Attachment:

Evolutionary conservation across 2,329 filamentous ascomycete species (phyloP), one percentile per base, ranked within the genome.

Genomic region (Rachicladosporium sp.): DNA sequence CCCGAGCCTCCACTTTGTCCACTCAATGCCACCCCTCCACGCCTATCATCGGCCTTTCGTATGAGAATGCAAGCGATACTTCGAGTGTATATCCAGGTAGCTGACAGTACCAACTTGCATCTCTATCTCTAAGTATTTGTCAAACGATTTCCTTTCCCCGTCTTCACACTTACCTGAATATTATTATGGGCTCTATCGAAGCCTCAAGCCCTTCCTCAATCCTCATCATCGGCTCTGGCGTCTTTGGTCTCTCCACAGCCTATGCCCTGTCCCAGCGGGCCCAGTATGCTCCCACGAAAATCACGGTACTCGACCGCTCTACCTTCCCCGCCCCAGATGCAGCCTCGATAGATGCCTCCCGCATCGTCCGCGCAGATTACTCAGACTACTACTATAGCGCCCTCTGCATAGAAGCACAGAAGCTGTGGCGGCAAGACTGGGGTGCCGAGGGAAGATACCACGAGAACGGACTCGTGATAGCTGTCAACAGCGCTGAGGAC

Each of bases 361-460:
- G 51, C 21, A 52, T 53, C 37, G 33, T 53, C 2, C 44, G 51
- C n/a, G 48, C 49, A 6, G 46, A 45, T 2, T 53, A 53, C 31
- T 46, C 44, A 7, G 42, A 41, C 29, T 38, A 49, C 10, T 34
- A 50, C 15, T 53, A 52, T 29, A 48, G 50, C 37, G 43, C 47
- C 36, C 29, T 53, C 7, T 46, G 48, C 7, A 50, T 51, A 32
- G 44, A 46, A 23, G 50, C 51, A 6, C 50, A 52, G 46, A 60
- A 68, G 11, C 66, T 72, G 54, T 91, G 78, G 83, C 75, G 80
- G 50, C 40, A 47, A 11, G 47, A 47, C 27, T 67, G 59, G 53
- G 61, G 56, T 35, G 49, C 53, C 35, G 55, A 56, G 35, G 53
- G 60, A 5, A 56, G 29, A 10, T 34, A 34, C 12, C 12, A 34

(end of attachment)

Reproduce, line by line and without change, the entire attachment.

Evolutionary conservation across 2,329 filamentous ascomycete species (phyloP), one percentile per base, ranked within the genome.

Genomic region (Rachicladosporium sp.): DNA sequence CCCGAGCCTCCACTTTGTCCACTCAATGCCACCCCTCCACGCCTATCATCGGCCTTTCGTATGAGAATGCAAGCGATACTTCGAGTGTATATCCAGGTAGCTGACAGTACCAACTTGCATCTCTATCTCTAAGTATTTGTCAAACGATTTCCTTTCCCCGTCTTCACACTTACCTGAATATTATTATGGGCTCTATCGAAGCCTCAAGCCCTTCCTCAATCCTCATCATCGGCTCTGGCGTCTTTGGTCTCTCCACAGCCTATGCCCTGTCCCAGCGGGCCCAGTATGCTCCCACGAAAATCACGGTACTCGACCGCTCTACCTTCCCCGCCCCAGATGCAGCCTCGATAGATGCCTCCCGCATCGTCCGCGCAGATTACTCAGACTACTACTATAGCGCCCTCTGCATAGAAGCACAGAAGCTGTGGCGGCAAGACTGGGGTGCCGAGGGAAGATACCACGAGAACGGACTCGTGATAGCTGTCAACAGCGCTGAGGAC

Each of bases 361-460:
- G 51, C 21, A 52, T 53, C 37, G 33, T 53, C 2, C 44, G 51
- C n/a, G 48, C 49, A 6, G 46, A 45, T 2, T 53, A 53, C 31
- T 46, C 44, A 7, G 42, A 41, C 29, T 38, A 49, C 10, T 34
- A 50, C 15, T 53, A 52, T 29, A 48, G 50, C 37, G 43, C 47
- C 36, C 29, T 53, C 7, T 46, G 48, C 7, A 50, T 51, A 32
- G 44, A 46, A 23, G 50, C 51, A 6, C 50, A 52, G 46, A 60
- A 68, G 11, C 66, T 72, G 54, T 91, G 78, G 83, C 75, G 80
- G 50, C 40, A 47, A 11, G 47, A 47, C 27, T 67, G 59, G 53
- G 61, G 56, T 35, G 49, C 53, C 35, G 55, A 56, G 35, G 53
- G 60, A 5, A 56, G 29, A 10, T 34, A 34, C 12, C 12, A 34